Sears - Top notch Technicians always welcome. | Glassdoor
There are newer employer reviews for Sears
There are newer employer reviews for Sears

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"Top notch Technicians always welcome."

Star Star Star Star Star
  • Work/Life Balance
  • Career Opportunities
  • Comp & Benefits
  • Senior Management
Current Employee - Repair Technician
Current Employee - Repair Technician
Recommends
No opinion of CEO

Pros

A long standing blue chip company that knows it's long term +20 year Technicians are the back bone of their service. Without the 14,000 field Technicians, Sears would be another Home Depot or Lowe's.

Cons

Few, only job more secure for a high performance worker would be a government job. Poor performers find things more difficult.

Advice to Management

Get out into the field 3 to 4 times per year, mandatory. Hear what your "economic changes" and decisions are forcing your customer to wade though.

Other Employee Reviews for Sears

  1. "Don't work at Sears."

    Star Star Star Star Star
    • Work/Life Balance
    • Career Opportunities
    • Comp & Benefits
    • Senior Management
    Current Employee - Cashier
    Current Employee - Cashier
    Doesn't Recommend
    No opinion of CEO

    Pros

    The people you work with are usually fun and interesting. There are lots of different types of people and you really sharpen your customer service skills and learn lots of new skills.

    Cons

    They expect you to do so much work outside of your job description. They won't respect the hours you want to work and threaten to fire you if you do not reach your goal for selling credit applications. You have to convince customers to sign up for a Sears card. They ignore the fact that some cashiers sell credit cards unethically (saying it is a store card and avoiding the fact that it is a credit card). They would rather the numbers be up.

    Advice to Management

    Don't threaten to fire people who are being paid minimum wage when what they do is much more than what their job is supposed to be like.


  2. Helpful (2)

    "Mixed Performance"

    Star Star Star Star Star
    • Work/Life Balance
    • Career Opportunities
    • Comp & Benefits
    • Senior Management
    Current Employee - Inventory Analyst
    Current Employee - Inventory Analyst
    No opinion of CEO

    Pros

    Good benefits. There is an overall positive energy that people make the effort to maintain and you will get respect. Upper management does its best to convey a postive opinion about the business, pitching the health of the company to employees much as it would to its investors - understandably, I suppose. The company celebrates successes publically (to the whole company) and rewards outstanding performance.

    Cons

    Workload and high expectations may mean 6 day work weeks and always being behind. My business unit and partners seem to have trouble communicating and taking ownership. Too much politics in terms of protecting your own butt and blaming the ignorant or new people. The politics seem to stifle finding the right solutions, by protecting egos and saving face; which led to some poor decisions and a breakdown in communication.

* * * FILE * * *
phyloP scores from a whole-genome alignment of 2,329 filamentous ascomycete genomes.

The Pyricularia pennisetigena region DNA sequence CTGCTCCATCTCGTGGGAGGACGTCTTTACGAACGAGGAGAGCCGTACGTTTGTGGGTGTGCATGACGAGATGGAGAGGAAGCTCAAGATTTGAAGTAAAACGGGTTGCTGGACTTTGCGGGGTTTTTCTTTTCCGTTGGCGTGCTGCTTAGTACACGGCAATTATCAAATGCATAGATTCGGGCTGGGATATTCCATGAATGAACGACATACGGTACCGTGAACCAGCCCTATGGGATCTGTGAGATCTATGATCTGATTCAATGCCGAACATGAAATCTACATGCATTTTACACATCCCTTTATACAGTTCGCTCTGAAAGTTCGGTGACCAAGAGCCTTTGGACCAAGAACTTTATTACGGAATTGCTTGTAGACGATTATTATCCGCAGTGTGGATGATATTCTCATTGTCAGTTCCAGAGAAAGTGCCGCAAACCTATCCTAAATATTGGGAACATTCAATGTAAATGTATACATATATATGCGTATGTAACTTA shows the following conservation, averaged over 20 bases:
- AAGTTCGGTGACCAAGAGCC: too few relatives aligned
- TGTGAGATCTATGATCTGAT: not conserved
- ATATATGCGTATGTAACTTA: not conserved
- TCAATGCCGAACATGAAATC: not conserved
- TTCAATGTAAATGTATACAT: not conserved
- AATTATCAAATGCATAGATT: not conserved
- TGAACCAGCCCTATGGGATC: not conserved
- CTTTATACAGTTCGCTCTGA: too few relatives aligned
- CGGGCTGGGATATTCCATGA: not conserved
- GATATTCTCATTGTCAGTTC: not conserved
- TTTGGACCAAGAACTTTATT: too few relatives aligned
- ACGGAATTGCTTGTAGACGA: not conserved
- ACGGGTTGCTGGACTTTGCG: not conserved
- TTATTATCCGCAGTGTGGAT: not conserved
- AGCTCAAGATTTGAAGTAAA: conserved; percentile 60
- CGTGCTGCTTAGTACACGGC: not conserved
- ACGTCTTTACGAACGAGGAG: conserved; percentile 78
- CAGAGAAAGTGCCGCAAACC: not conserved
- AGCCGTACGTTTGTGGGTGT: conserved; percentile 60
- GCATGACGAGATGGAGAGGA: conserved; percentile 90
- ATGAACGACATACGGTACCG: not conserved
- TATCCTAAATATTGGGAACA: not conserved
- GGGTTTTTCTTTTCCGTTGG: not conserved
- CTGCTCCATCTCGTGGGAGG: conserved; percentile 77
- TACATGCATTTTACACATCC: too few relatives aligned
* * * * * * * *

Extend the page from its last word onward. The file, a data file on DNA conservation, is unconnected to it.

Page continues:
Advice to Management

    Sears is an old company that has many layers and is not very nimble. The smaller competitors have less "legacy" not only in terms of technology systems, but also culture. Blending both Kmart and Sears is going to be a continual process, of course, but one it will be critical for Sears Holdings to claim a single and simplified identity. The Sears culture is heavily entrenched with a politics that siphons-off efficiency. While SHC is doing a lot of the right things, I wonder if such a large entity is going to ever transform itself fast enough.
    Kmart and Sears stores are being raped of payroll, leaving the managers very little help. This I think is a huge mistake. Overstressed store workers will lead to many retail illnesses including poor customer service. Turn-over will increase and that means lower long-term production and effectiveness as stores are constantly trying to train new employees - however, without payroll the training is not very complete. Hence, cutting payroll too much leads to declining store performance as seasoned retailers leave (your future does not look good). Since the stores generate the sales, investors loose.

    There is an alternative to cutting payroll across the board in the stores. Meeting certain performance metrics expectations should earn the store extra payroll credits. This motivates performance and then rewards success with money the store can sink into hiring more workers, cycling store performance upward. The store is not rewarded for poor use of that payroll, so the money is invested wisely, and not squandered: performance standards will need to be met - payroll credit given either by percentages or hard numbers depending on the metric. If the manager is smart, they will invest that money in a way that helps surpass the performance metrics to gain even more payroll, driving store performance through the roof, and effectively store profits. The current retail model of cutting payroll to stores is a short-term solution that is uncreative and short-sighted. The retail industry as a whole needs to re-think this strategy.

There are newer employer reviews for Sears
There are newer employer reviews for Sears

See Most Recent

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